Technological Innovation In Air Transport

No, this is not science fiction, it is the world that is already being built. (…) 2050 promises to be a time of prosperity, as were the “golden years” of the 20th century.

There is a broad consensus among experts that future technological innovations will make it possible to reduce costs, increase speed, mitigate environmental impact, expand capacity and introduce greater flexibility in the product of airline companies.

However, participants in the discussion on the impact of technological evolution on air transport, promoted by IATA and which gave rise to the Vision 2050  report already mentioned here, had difficulty reaching agreement on the priority to give these future innovations.

The plane’s higher speed requires more power, which will lead to greater fuel consumption and therefore a negative impact on efforts to reduce costs and emissions. In addition, the benefits of faster flights may be reduced if the risk associated with these new aircraft is curbed by obsolete air traffic management systems.

The advantage of making airplanes capable of carrying more than 2,000 passengers has also sparked debate. Notwithstanding the advancement of telecommunications, people will continue to travel: some will want super-fast flights, others will want luxury cabins, and many will opt for cheap trips, in massive modes of transport. In this way, the needs of future consumers point not only to the expansion of capacity but also to the diversification of the offer. Air transport will then require flexibility to meet the wide variety of demand, so the focus will have to be on a radical change regarding the configuration of seats on planes.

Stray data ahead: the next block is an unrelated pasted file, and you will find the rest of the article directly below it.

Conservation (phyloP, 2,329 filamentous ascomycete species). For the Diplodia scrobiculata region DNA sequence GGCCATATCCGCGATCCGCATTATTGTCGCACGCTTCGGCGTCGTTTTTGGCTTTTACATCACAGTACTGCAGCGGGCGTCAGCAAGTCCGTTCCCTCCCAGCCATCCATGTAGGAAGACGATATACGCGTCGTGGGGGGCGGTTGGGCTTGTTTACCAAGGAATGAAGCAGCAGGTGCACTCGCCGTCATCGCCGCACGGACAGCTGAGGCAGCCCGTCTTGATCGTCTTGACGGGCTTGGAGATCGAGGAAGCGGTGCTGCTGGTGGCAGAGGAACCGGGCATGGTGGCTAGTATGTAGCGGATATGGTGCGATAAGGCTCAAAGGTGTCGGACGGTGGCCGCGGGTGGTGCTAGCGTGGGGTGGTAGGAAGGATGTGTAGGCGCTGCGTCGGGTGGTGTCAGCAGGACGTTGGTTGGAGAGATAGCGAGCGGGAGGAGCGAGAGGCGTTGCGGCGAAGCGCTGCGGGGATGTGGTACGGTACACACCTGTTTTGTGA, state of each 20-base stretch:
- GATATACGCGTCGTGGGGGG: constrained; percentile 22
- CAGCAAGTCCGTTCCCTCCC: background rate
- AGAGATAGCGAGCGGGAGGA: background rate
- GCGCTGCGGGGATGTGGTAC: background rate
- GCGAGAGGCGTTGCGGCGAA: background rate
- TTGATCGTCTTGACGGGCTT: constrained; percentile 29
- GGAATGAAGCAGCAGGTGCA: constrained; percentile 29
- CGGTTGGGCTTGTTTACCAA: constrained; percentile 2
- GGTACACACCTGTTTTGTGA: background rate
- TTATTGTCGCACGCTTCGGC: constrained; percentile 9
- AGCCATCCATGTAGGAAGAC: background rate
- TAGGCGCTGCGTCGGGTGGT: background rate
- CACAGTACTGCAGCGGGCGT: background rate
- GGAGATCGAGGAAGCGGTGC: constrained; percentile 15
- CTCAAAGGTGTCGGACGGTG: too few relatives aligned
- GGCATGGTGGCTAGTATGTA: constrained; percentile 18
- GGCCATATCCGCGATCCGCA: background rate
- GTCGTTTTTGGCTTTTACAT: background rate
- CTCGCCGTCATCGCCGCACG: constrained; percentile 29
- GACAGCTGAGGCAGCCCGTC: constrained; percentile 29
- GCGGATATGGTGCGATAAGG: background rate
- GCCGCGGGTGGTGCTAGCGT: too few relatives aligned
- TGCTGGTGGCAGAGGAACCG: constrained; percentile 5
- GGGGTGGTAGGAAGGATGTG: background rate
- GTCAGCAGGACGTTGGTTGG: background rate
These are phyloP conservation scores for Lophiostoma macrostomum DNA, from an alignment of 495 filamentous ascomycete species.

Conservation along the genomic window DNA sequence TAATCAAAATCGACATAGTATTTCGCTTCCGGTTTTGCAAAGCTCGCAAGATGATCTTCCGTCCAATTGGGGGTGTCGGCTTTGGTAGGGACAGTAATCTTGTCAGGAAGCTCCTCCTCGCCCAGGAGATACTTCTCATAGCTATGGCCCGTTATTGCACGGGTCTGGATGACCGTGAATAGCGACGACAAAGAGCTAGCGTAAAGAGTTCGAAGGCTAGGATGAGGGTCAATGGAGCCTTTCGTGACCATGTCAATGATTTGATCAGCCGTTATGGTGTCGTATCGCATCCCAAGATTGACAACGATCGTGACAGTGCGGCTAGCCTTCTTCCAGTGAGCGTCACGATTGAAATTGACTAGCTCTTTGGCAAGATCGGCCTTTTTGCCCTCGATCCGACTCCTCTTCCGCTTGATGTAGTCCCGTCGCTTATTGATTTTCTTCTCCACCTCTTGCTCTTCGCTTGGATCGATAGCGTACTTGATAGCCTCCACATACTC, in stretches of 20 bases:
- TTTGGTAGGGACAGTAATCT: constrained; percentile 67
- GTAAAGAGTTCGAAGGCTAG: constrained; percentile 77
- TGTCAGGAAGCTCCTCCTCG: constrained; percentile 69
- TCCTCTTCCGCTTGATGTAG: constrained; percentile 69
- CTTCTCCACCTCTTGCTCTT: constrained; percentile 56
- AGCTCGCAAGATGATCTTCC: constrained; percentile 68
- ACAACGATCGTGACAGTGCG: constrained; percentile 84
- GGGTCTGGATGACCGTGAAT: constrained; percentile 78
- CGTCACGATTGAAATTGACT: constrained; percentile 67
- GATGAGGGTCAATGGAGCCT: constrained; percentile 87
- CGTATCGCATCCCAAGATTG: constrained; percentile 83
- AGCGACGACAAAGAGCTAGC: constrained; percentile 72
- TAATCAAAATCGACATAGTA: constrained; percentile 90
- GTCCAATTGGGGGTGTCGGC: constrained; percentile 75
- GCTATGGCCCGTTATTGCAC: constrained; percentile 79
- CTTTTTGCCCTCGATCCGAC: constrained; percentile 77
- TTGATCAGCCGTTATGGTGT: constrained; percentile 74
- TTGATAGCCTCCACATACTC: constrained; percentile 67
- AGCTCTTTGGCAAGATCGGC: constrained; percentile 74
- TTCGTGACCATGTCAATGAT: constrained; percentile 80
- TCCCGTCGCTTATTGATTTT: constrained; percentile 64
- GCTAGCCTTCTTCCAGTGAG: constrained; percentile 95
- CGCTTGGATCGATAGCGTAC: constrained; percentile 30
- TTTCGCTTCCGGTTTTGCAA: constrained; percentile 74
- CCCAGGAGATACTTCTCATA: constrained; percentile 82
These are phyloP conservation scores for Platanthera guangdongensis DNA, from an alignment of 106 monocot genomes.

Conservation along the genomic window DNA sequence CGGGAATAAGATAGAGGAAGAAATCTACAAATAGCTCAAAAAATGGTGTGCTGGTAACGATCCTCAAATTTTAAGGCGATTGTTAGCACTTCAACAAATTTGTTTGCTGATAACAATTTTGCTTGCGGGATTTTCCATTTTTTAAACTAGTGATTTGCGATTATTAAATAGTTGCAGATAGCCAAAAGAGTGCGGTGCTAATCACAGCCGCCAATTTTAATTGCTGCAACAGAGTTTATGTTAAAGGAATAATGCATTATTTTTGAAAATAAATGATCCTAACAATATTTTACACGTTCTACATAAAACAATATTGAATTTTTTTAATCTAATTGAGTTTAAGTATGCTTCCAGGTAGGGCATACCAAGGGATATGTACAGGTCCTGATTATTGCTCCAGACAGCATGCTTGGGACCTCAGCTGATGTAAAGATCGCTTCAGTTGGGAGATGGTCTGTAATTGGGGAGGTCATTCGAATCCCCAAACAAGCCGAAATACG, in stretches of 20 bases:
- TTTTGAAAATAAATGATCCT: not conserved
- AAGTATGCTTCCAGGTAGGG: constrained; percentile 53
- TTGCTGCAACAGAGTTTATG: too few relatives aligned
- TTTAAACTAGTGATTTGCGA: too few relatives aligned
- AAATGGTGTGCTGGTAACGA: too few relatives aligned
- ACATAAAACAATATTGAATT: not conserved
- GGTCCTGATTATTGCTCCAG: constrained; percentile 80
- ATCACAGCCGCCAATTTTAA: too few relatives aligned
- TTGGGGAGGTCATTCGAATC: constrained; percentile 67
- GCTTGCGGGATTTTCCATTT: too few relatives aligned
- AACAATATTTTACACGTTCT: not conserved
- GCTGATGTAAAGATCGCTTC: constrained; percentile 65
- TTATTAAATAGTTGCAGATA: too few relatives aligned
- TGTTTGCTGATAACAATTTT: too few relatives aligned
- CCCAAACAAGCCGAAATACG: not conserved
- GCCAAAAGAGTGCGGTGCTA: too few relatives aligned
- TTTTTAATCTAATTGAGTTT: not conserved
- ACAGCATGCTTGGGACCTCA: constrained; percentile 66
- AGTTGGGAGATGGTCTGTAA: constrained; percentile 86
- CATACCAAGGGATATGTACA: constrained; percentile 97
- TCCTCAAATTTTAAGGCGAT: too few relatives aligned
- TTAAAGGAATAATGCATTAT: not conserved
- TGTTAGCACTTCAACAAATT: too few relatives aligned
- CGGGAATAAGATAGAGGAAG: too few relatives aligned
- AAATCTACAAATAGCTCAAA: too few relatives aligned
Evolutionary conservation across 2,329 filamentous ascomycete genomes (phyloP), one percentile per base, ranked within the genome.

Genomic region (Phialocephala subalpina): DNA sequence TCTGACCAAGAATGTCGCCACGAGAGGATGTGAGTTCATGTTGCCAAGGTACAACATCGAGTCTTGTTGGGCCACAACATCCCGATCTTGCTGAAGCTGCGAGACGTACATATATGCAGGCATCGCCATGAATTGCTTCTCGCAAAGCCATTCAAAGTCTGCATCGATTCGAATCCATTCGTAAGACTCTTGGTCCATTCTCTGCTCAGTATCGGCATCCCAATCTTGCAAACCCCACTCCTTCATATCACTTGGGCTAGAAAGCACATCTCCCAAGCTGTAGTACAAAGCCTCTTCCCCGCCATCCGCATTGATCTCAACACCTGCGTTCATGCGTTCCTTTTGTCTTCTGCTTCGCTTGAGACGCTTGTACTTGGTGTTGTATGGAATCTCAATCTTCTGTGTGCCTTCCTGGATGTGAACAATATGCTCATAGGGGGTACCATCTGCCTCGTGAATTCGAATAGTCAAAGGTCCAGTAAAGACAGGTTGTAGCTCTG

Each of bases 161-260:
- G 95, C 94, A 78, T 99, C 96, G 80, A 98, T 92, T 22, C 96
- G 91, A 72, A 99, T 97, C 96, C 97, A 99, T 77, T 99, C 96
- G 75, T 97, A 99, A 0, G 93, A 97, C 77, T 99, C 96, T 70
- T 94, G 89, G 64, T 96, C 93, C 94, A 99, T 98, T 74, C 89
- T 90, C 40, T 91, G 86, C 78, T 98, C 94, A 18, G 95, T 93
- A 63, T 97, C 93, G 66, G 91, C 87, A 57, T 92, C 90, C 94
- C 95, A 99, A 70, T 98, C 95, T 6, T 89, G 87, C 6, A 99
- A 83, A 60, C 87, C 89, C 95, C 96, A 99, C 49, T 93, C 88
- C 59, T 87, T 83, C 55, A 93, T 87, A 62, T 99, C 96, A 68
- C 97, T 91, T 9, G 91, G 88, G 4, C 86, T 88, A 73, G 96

This discussion reported in chapter 4 of  Vision 2050  was guided by Professor  Edward M. Greitzer , a recognized MIT Aeronautics and Aerospace scholar. Anticipating the future, based on what consumer needs will be in the various parts of the world, the working group focused on technological developments with an impact on the aviation industry for 40 years, as follows:

Aircraft configuration

Since the jet era, the airplane has been made up of a tube with wings. However, there are two new configurations taking shape:Technological Innovation In Air Transport

Double bubble ( image from NASA / MIT)

” Double bubble ” – a fuselage with a central cut, so called because it is basically composed of two tubes placed side by side. Being shorter and wider it can operate on shorter tracks; passenger boarding and disembarking are also faster. Because it is 10% slower than the current Boeing 737, it allows the use of lighter materials and, therefore, more efficient.Technological Innovation In Air Transport

Blended wing body (image from NASA )

“ Blended wing body ” – an airplane with a triangular wing-shaped body, combining advanced composite technology with highly efficient wings. Initially intended for cargo transportation, this aircraft is for large-scale transportation (over 400 passengers and cargo) and long-range transportation (at least 7,000 nautical miles).

Both of these configurations have engines that allow substantial fuel reductions, due to their ability to ingest and energize the air in motion next to the fuselage. The double-bubble has three engines below the fuselage between vertical tails that act as sound protection. The “blended (or hybrid) wing body” has the engines incorporated in the rear of the fuselage.